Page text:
Current, powered by GE and Hubbell Lighting both demonstrated LED-based continuous disinfection technology at LightFair International, significantly expanding the number of players in what has been a relatively narrow sector.
Continuous disinfection with UV LEDsHubbell Lighting has announced that it signed a licensing agreement with the University of Strathclyde for access to the Glasgow, Scotland school’s continuous disinfection technology and the company demonstrated an early-stage prototype of a light engine at LightFair International (LFI). Current, powered by GE has also announced continuous disinfection technology based on emission in the ultraviolet (UV) range just below the visible spectrum, and said it developed the intellectual property (IP) in house.
The concept of continuous disinfection is a compelling one with pathogens lurking in spaces ranging from athletic locker rooms to food and beverage operations to healthcare-centric facilities — and more. Of course, you can use UV-C energy to kill most any pathogen almost instantly. But that spectrum ranging from 100–280 nm will kill healthy cells as well and is dangerous to the human eye and other organs. Light at longer wavelengths takes much longer to kill bacteria but can be used with people present. Kenall Manufacturing was the first to market with continuous-disinfection technology and earlier this year won its second LEDs Magazine Sapphire Award for the Indigo-Clean ambient lighting product family.
Kenall licensed its technology IP from the same Strathclyde source as has Hubbell. John DiNardi, general manager and vice president of the Hubbell Lighting Components Business, said the two companies have licenses to service different markets. The Kenall license covers products sold into the healthcare market, according to DiNardi. Hubbell’s license states that it can supply the markets for “areas of congregation and the food and beverage industry.” DiNardi said areas of congregation would include places like locker rooms where bacterial growth is a dangerous problem in settings from youth to professional sports. Hubbell refers to the technology as High-Intensity Narrow-Spectrum (HINS) lighting.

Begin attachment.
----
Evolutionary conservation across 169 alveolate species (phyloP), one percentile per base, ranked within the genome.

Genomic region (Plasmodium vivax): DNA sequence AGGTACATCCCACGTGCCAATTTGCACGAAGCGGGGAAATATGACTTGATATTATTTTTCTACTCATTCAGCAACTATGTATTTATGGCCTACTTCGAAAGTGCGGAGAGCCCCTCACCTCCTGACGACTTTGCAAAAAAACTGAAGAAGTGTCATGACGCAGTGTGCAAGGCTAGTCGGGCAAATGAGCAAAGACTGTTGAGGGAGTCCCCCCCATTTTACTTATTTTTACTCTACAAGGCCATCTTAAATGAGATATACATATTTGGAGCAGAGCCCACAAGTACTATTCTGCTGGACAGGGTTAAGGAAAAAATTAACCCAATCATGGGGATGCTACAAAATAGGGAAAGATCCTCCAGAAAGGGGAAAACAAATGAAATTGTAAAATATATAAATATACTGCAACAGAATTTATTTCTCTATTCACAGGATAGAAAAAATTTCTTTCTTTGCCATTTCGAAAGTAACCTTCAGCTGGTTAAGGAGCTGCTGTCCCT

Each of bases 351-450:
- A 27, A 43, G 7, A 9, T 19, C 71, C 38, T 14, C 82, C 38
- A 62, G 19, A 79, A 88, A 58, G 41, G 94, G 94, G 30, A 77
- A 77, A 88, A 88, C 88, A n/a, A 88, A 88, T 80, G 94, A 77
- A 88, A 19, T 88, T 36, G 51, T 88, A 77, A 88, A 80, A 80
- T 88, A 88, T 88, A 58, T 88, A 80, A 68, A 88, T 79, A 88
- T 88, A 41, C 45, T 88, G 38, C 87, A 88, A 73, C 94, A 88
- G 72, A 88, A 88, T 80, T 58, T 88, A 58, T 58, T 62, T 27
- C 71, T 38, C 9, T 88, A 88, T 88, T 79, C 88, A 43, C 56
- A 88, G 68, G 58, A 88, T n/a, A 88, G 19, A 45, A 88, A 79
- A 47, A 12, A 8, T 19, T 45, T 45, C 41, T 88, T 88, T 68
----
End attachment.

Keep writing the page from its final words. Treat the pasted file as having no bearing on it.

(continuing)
Having licensed the technology, the Hubbell Lighting Components team will develop the light engines and other components based on the IP, such as the linear light engine demonstrated at LFI. Initially the technology will come to market across the Hubbell Lighting brands in various luminaire form factors. There is also the possibility that Hubbell Lighting Components could eventually supply the enabling technology to other luminaire manufacturers.
The Strathclyde technology relies on emission at the lower end of the human visual range in terms of wavelength. The IP includes not just the spectrum but also characteristics such as dosage time and magnitude of output needed to kill various pathogens.
Of course, there is another source of IP for continuous disinfection in the human visual range. Vital Vio owns such technology. Just recently, the company announced another patent in the area. And the company has licensed a number of luminaire manufacturers to use the IP with Acuity Brands being the most prominent.
Current, meanwhile, is the first company we have seen that plans to use UV energy for continuous disinfection. The company said the approach relies on UV-A emission. Generally, UV-A implies wavelengths ranging from 315–400 nm as we covered in an article on Strategies in Light presentations a few years back. The top of the UV-A range is just below the violet 405-nm area used in visible-light products. Current said its products will emit in the 300–380-nm range.
Current appears focused on healthcare centric applications for the UV-A technology. The company said hospital readmissions due to healthcare-associated infections account for 28% of all readmissions. And the company expects the continuous-disinfection technology to positively impact that trend. Current could apply the technology in a variety of form factors.